In my last blog, I started to explain the benefits of outsourcing the administration of your pension scheme to a Master Trust.

In this arrangement, a board of trustees oversees several (or many) pensions from different companies, all at the same time.


Whilst you still control contribution levels, you give up day-to-day as well as legal responsibility for the scheme. Instead, it is managed by experienced, dedicated trustees – who may be far more hands-on than you are able to be – and falls under their governance structure.

“But hold on Steve,” I hear you say. “In theory, that sounds great. Worrying about our pension scheme takes up a disproportionate amount of my time – I’d love to give that up. But it doesn’t feel right to just hand over management of our pension scheme to someone else. Apart from anything else, how do I know they can be trusted – and that they’ll do a good job?”

It’s a great question – and one with an easy answer…

As I mentioned a couple of weeks ago, the Pensions Regulator is about to launch a process, requiring all Master Trusts to receive authorisation. Without this seal of approval, they will not be able to continue operating.

There is a six-month window to appeal for this authorisation, starting in October.

The first step towards authorisation was a readiness review, which concluded in June.

This was a very serious process, which was reportedly completed by just over 30 Master Trusts.

Our own submission was a hefty 200 pages long, and included answers to questions such as:

• Who is involved in running the Master Trust? Are they fit and proper to do so?

• What systems and process are in place, to ensure that it runs smoothly and efficiently?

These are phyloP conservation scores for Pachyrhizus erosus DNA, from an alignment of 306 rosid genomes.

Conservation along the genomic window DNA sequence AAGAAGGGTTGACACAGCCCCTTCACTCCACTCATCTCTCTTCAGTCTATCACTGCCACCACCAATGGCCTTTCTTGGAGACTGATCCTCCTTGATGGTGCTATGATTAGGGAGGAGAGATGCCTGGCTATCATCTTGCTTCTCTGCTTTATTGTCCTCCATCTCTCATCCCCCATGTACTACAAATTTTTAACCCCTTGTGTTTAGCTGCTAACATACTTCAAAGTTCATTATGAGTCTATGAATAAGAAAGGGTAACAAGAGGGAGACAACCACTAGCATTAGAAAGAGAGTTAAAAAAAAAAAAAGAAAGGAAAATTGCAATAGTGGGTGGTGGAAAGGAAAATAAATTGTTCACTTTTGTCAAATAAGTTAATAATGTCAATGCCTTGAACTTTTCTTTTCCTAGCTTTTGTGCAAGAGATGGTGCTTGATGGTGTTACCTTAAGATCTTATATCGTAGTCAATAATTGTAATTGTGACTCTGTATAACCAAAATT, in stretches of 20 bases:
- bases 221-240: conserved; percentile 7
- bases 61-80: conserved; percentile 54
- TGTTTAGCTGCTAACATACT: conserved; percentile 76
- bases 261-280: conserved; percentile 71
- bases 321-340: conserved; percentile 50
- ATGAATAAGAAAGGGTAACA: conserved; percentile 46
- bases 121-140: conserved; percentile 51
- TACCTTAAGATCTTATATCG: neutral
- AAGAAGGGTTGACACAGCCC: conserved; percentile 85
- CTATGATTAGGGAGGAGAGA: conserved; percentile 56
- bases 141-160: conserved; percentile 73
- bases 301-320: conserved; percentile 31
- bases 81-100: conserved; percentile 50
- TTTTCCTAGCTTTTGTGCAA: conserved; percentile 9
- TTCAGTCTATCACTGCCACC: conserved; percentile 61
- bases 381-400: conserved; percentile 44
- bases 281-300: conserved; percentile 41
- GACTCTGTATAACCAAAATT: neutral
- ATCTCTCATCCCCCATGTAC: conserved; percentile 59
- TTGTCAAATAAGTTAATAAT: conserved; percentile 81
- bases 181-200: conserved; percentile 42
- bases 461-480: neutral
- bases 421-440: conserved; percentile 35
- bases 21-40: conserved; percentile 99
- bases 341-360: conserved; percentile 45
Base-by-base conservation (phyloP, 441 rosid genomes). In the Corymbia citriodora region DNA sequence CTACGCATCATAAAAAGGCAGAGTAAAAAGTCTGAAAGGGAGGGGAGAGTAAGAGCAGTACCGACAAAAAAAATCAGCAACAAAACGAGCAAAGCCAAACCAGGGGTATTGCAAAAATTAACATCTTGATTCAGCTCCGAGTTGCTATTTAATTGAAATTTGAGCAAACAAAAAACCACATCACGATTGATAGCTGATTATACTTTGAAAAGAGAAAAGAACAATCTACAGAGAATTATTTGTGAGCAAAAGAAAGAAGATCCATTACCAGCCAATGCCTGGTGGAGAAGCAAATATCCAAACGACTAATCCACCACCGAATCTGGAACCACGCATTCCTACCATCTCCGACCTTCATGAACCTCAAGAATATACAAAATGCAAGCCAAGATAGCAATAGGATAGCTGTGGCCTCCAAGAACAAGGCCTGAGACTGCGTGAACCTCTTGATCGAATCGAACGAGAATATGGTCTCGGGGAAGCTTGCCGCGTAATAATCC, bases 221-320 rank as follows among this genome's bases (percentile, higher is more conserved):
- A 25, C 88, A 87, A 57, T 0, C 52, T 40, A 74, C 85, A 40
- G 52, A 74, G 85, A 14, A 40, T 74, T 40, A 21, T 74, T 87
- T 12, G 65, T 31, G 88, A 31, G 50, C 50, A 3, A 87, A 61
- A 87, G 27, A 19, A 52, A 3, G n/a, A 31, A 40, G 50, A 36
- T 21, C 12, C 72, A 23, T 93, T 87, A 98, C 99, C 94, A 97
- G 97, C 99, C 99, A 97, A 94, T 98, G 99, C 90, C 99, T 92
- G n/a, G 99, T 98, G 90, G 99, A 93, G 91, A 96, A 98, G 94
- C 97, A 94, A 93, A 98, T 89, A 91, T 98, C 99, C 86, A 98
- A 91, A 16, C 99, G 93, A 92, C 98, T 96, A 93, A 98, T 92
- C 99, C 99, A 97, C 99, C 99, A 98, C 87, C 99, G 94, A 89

• What are the scheme’s financial details, and how is it funded? Does it have the financial strength to run properly and protect members’ assets? (The new legislation will require Master Trusts to hold enough funds to cover even the worst-case scenario.)

Remember, this is just Step 1 – the actual process of authorisation has not even begun yet.

So, you can rest assured that any Master Trust which “passes” has been very closely audited and is fit-for-purpose.

This does throw up a dilemma for companies currently in a Master Trust, or currently considering joining a Master Trust.

While it is clear that the Pensions Regulator is moving at lightning speed to complete this process, it will still be several months until the first trusts to be authorised are announced.

So, how do you decide which one to go with right now?

If you are in an existing Master Trust, you need to start considering whether your scheme will survive. Make sure that they have been through the readiness review and are preparing to submit an application for official authorisation in October.

diamond-1Some Master Trusts – such as ours – have already been through a voluntary accreditation process and have achieved Master Trust Assurance Accreditation. Those master trusts are likely in a better position to achieve authorisation.

If you are currently going through a selection process, you should wait for your top candidate to get authorisation before signing on the dotted line.

In reality, your own selection process will probably take several months, so chances are that you will not be waiting for very long to get a final answer – if at all.

Of course, not all Master Trusts which receive authorisation are created equal. Just because they are deemed fit and proper to operate doesn’t mean that you will receive the same service or benefits from them.

In my next blog, I’ll address some of the factors you should consider when looking for a Master Trust – beyond basic authorisation to operate….

Watch out for that blog!

Posted by Steve Butler

Topics: Pension Investment, AVC Master Trust


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